Astronaut Kathryn D. Sullivan today became the first American woman to walk in space and for 3 1/2 hours performed tasks requiring a kind of patience, dexterity, sta- mina and strength that for more than 20 years were believed in the space program to be unique to men.
Sullivan, an oceanographer and geologist, and astronaut David C. Leestma stepped into space at 11:44 a.m. EDT and returned to Challenger's cabin just before 3 p.m. EDT. Orbiting 138 miles above Earth at 17,500 miles an hour and each held down by a single tether, they worked in daylight and darkness to rehearse a critical fuel transfer, stow a troublesome antenna and photograph their efforts for ground engineers.
Sullivan kept pace with Leestma all the way as they moved up and down the 65-foot-long cargo bay in the difficult and tiring weightless environment.
"Look at the ground," Leestma told Sullivan when they took a break. "We're over a beautiful part of Canada, Cape Cod is beautiful and we're coming up on New York."
"There are a lot of Sullivans down there," replied his New Jersey-born partner.
With most of their mission accomplished and with Hurricane Josephine well out of the area and on its way toward Cape Hatteras, Challenger and its seven-member crew are still due to land as planned at Florida's Kennedy Space Center at 12:25 p.m. EDT Saturday.
Sullivan, 33, may be not only the first American woman to walk in space but perhaps the last, at least for awhile. She is the only one of the eight women astronauts who has been fitted for a spacesuit. At 5 feet 6 and 150 pounds, she is also the most robust of the eight.
For years, the men who run the astronaut program at Houston's Johnson Space Center have felt that women lack the upper-body strength needed for spacewalking and performing heavy work in the weightlessness of space while wearing a bulky spacesuit and holding handrails and foot restraints for balance.
Almost all the work done by spacewalkers involves the arms, shoulders, neck and hands. Using any kind of tool requires upper-arm strength because there is no force of gravity helping along. The earliest spacewalkers had great difficulty in learning to cope with weightlessness and the first few returned to their spacecraft cabins exhausted and almost dehydrated.
Before today, there had been 38 spacewalks by Americans, all men. Last July Soviet cosmonaut Svetlana Savitskaya became the first woman spacewalker.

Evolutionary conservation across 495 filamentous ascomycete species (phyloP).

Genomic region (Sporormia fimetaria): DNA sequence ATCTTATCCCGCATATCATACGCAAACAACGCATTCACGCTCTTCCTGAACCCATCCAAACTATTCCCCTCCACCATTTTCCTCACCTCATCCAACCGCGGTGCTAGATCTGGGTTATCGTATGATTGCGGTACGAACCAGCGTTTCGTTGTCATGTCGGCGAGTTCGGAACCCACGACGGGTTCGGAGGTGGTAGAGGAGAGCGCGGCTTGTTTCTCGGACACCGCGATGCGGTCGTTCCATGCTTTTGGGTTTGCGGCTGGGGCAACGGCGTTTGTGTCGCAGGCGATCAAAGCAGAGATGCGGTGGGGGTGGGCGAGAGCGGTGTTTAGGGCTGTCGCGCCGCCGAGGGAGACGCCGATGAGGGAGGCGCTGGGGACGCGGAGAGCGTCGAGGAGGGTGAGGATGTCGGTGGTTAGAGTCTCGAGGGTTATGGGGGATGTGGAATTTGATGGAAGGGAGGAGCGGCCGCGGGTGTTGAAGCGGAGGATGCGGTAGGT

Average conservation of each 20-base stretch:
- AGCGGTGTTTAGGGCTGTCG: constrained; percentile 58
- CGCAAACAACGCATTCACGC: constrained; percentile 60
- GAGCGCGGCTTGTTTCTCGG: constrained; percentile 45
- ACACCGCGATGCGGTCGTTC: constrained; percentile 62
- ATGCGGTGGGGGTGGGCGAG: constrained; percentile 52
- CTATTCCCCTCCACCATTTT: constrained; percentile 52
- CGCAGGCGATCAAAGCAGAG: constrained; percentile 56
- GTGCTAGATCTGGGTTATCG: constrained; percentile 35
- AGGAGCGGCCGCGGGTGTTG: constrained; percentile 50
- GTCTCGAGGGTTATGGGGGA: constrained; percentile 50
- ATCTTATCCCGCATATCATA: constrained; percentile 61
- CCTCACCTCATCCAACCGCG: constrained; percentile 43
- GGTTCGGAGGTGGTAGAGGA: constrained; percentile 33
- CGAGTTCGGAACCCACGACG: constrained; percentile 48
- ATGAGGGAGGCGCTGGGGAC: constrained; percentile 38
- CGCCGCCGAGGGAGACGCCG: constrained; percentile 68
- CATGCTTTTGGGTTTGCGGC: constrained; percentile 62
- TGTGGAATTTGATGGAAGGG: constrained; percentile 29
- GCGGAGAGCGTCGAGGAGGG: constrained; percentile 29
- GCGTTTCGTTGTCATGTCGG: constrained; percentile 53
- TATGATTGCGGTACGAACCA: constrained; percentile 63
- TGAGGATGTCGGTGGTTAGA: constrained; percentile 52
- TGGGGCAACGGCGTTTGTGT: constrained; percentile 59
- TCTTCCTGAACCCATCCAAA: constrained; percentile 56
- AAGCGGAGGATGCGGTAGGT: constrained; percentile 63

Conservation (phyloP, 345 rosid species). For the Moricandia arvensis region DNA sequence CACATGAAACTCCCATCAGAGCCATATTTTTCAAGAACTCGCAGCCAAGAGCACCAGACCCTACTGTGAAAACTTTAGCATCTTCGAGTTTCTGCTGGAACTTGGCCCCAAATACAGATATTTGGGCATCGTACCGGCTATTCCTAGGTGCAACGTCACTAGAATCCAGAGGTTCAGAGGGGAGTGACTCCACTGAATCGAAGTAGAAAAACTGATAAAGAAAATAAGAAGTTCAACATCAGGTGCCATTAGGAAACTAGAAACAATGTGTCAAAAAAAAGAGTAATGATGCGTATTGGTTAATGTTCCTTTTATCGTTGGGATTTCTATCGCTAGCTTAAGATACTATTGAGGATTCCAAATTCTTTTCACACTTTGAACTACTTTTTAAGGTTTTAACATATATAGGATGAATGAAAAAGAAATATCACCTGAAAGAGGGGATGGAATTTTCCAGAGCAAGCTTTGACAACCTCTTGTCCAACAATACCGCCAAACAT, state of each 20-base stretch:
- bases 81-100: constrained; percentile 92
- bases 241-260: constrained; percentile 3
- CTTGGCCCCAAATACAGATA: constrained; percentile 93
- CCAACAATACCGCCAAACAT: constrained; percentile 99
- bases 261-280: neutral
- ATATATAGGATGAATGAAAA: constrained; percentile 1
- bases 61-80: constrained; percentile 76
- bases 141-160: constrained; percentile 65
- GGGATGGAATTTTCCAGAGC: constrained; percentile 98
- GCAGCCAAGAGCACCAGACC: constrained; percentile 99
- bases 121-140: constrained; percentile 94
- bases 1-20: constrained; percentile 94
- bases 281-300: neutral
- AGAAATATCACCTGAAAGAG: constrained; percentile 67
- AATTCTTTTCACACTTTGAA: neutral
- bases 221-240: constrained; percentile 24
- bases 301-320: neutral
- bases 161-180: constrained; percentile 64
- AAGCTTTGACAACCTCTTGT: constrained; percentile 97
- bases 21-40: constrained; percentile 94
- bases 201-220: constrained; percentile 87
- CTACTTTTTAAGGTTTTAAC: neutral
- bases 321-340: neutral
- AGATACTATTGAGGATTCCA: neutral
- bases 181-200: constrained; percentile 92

The main task for today's spacewalkers was to connect a fuel line between a tank holding 210 pounds of toxic hydrazine fuel and an empty second tank. The exercise was a rehearsal for a mission when shuttle astronauts will attempt to refuel a Landsat satellite that has been useless since running out of fuel for aiming its cameras and instruments at Earth.
"This is not like driving up to your gas station and getting the hose and sticking it in," Flight Director John Cox explained. "There are more pieces to this operation than you can imagine."
After backing into space from Challenger's cabin, Leestma and Sullivan made their way to the rear of the cargo bay where the two fuel tanks and a tool box were positioned. Leestma fastened his feet to a pair of restraints in front of the fuel tanks and Sullivan held a handrail beside him.
For the next two hours, Sullivan handed Leestma wire cutters, a spanner and tools to remove dust covers, seals and nuts. She also photographed Leestma at work and held a flashlight for him during the period when Challenger was in darkness.
The job was anything but easy. Once, Leestma snapped: "I can't get this damned thing to work." Another time, he couldn't locate a valve as the spacecraft moved into darkness.
"It's really eerie out here," Leestma said, and laughed.
Echoed Sullivan, "It's hard to believe these things"--juggling a flashlight, a tool and holding onto the handrail at the same time.
Finally, the two astronauts finished the job. "That's great, that's great," Sullivan said as Leestma gave a last twist on a tool that removed a seal and opened the fuel line.
The physical transfer of the fuel was not scheduled to occur until late tonight or early Friday, when one of the crew members would throw a switch from inside the cabin.
The spacewalkers' last job before going back inside was to move a wobbling radio dish antenna so that the cargo bay doors do not bang into it when they are closed on Saturday before Challenger returns to Earth.
Leestma and Sullivan took less than 30 minutes to move the antenna and lock it in place.
The spacewalk was not without its humor or incident.
As the astronauts reentered the airlock, Leestma collided with the hatch, knocking loose a valve cap that floated behind him toward the rear of the cargo bay. "No, no, no," Sullivan exclaimed. Leestma muttered an expletive.
"Better luck next time," Crippen said from the cabin, "but can you go back and get it?"
Leestma moved back and retrieved the cap. Almost as if she hated to end the spacewalk, Sullivan went back out to help. "Here we are again at the hatch," Leestma said. "You want to stay out here an extra minute?" Replied Sullivan: "Twist my arm.